Prinlaws LSL S NO242013 1 373 125m

Prenlas 1441 RMS ii no. 268
Prenlas 1441 Inchcolm Chrs. no. 51 [in the barony of *Kirkbeath BEA]
Prenlaws 1441 Inchcolm Chrs. no. 51
Prinles 1574 Inchcolm Chrs. p. 218 [set in feu for ?12]
Prynlayis 1574 Inchcolm Chrs. p. 222 [set in feu for ?12]
Prynlawis 1605 Inchcolm Chrs. p. 225 [‘The Landis of Prynlawis and teindscheaves Includit lyand in the parochin of Baith (Beath) ... set in few to John Melvill of Baith extending yeirlie to xii lib.’]
Prinless 1654 Blaeu (Gordon) Fife [shown south of river]
Prynlawis 1615 Retours (Fife) no. 236 [to Andrew Melville (Melvill) of Garvock (Garvok) DFL, heir of Agnes Melville, daughter of the late William Melville, commendator of Tongland (Tungland)]
Prynlawis 1618 Retours (Fife) no. 275 [to James Melville (Melvill) of Lahill (Halhill) NBN, lands of Prinlaws with garbal teinds, in barony of Beath (Baith)]
Prinless 1753 Roy sheet 17, 5
Trinlies 1775 Ainslie/Fife [for *Prinlies]
Prinlaws 1856 OS 6 inch 1st edn [also Prinlaws House, Prinlaws Works]
East Prinlaws 1856 OS 6 inch 1st edn

? Pictish * pren +

W. J. Watson writes: “Pren is probably seen also in Prinlaws ... for prenglas ‘green tree’; but here again the old spelling suggests that pren was feminine, in which case the name would be prenlas” (1926, 352). Watson’s point about the gender of pren assumes that Pictish morphology worked in exactly the same way as that of later Welsh, with loss of initial g in adjectives in following position qualifying feminine nouns. This is a bold assumption, and begs several questions which, in our present state of knowledge of Pictish, are best left until more data becomes available through detailed place-name surveys. It is probably the case, however, that the first element is Pictish *pren ‘tree’,[198] which would make it likely that the second element is also Pictish. Unfortunately the forms are too late to allow for anything more definite to be said about it, except that the early modern forms show its gradual assimilation to the plural of Sc law ‘hill’.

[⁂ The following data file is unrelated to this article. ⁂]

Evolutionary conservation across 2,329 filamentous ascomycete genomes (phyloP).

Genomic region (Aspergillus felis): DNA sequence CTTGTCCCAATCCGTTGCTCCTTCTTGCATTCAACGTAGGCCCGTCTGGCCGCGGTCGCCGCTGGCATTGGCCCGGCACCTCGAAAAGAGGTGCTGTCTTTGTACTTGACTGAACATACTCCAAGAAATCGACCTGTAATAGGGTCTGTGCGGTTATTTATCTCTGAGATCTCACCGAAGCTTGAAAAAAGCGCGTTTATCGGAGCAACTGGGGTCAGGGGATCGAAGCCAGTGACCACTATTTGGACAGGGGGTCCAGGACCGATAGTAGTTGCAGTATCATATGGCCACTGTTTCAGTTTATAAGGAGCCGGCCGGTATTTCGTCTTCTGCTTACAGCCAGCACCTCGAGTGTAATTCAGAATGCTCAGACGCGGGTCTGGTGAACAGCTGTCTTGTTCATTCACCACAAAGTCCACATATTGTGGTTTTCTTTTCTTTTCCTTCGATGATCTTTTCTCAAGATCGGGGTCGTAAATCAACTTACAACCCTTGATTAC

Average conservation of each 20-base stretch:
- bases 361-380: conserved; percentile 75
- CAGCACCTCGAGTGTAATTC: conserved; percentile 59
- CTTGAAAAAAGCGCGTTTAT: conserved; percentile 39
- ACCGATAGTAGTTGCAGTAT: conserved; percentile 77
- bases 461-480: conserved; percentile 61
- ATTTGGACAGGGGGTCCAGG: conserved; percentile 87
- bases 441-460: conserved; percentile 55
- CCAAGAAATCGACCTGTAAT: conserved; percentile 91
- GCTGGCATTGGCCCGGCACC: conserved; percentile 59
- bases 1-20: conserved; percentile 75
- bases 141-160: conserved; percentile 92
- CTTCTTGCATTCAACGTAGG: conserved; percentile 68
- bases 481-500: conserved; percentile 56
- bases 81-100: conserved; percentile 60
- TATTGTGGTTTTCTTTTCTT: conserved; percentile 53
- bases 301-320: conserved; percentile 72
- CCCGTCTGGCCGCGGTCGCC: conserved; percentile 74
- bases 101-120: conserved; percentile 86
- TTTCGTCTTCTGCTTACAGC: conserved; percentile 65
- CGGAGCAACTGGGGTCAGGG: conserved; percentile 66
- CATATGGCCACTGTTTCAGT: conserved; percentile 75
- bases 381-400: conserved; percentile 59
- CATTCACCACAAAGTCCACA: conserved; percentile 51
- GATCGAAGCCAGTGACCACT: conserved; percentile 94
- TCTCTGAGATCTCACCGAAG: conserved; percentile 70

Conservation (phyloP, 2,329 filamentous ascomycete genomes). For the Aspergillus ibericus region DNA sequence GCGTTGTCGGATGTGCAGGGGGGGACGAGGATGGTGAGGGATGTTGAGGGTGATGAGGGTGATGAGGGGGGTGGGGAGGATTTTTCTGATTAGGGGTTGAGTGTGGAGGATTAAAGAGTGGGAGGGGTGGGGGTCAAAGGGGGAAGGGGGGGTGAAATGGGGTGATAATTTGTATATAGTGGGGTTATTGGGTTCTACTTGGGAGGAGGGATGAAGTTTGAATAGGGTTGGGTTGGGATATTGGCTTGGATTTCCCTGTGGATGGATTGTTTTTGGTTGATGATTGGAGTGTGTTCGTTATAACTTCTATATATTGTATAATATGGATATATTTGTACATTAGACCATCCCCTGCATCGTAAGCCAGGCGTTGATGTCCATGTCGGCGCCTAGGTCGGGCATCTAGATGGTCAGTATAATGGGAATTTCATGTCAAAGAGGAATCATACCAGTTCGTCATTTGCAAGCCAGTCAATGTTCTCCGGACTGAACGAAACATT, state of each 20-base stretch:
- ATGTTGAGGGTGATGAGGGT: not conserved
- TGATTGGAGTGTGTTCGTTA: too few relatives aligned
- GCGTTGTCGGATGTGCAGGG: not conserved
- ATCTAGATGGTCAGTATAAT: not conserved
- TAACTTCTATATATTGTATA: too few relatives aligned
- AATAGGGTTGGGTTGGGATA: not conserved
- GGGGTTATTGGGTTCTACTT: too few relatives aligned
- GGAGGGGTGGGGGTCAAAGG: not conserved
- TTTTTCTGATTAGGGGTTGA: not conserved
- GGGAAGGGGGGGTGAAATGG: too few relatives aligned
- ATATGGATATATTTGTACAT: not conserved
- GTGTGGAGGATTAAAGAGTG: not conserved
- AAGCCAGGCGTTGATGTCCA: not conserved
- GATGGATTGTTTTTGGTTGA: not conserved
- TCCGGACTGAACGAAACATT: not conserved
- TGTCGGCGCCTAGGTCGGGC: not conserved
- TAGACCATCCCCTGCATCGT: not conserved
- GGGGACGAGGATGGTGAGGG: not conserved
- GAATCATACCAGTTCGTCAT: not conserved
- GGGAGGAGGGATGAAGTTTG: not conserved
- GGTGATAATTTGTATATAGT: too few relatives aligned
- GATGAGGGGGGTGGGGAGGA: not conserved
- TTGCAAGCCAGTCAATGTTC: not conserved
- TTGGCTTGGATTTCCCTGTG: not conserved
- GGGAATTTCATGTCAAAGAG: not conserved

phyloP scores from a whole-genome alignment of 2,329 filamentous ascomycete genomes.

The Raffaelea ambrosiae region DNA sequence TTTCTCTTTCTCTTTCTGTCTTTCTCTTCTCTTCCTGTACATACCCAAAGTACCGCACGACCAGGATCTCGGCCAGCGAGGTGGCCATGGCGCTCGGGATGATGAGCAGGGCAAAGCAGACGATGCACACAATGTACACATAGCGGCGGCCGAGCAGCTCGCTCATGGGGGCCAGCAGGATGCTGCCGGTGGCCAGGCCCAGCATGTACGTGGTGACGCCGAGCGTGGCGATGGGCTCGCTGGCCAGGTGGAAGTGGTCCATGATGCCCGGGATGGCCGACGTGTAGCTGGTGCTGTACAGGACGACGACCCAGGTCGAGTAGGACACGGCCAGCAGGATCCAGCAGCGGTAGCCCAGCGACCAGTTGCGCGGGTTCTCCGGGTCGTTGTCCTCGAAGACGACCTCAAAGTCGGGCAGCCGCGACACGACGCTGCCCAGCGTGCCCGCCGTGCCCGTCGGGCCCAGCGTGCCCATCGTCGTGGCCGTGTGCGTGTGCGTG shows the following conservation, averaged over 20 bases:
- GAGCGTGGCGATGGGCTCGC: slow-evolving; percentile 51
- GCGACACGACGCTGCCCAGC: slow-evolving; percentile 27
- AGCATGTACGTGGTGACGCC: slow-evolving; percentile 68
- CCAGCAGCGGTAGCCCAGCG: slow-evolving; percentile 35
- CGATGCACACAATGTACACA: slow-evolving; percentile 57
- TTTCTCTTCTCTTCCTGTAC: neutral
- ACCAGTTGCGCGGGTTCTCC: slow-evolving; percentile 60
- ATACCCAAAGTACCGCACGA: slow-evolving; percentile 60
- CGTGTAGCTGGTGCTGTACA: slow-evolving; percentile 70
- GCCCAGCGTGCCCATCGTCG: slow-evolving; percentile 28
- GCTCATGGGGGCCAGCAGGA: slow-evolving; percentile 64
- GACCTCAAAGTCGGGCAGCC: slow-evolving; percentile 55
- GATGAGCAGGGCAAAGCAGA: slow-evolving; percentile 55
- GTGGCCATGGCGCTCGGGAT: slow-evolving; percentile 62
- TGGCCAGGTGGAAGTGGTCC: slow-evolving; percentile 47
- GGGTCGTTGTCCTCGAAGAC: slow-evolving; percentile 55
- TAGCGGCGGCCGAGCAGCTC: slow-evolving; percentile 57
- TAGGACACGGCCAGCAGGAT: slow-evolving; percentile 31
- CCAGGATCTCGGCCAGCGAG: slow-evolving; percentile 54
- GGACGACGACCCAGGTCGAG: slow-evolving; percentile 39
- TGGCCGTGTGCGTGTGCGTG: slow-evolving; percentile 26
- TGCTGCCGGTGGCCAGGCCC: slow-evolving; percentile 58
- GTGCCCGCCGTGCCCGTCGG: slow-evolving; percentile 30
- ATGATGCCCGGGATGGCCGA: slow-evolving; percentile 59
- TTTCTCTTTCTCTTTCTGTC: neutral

The association of Prinlaws (along with Bingartree # and Bancliro # LSL) with BEA, as for example in the 1605 entry above (Inchcolm Chrs. p. 225), arises from the fact that they were lands belonging to the monastery of Inchcolm ABO. In 1441 (see early forms, above) all the lands of Inchcolm were erected into the barony of *Kirkbeath BEA (q.v. PNF 1).

    Sasines refer to ‘that part of the lands of Prinlaws called the Farting Bank’ (1803 no. 6629), and ‘piece of land lying to east of the House of Prinlaws commonly called the Farting Bank’ (1807 Sasines no. 7869). It is unclear what farting means in this context: it may relate to Sc farding ‘farthing’.

    In the mid-nineteenth century Prinlaws was described as including Prinlaws Works, a flax-spinning and bleaching works on the River Leven, with cottages for the workers there (OS Name Book 91, 13). OS Pathf. also shows East Prinlaws.


This place-name appeared in printed volume 2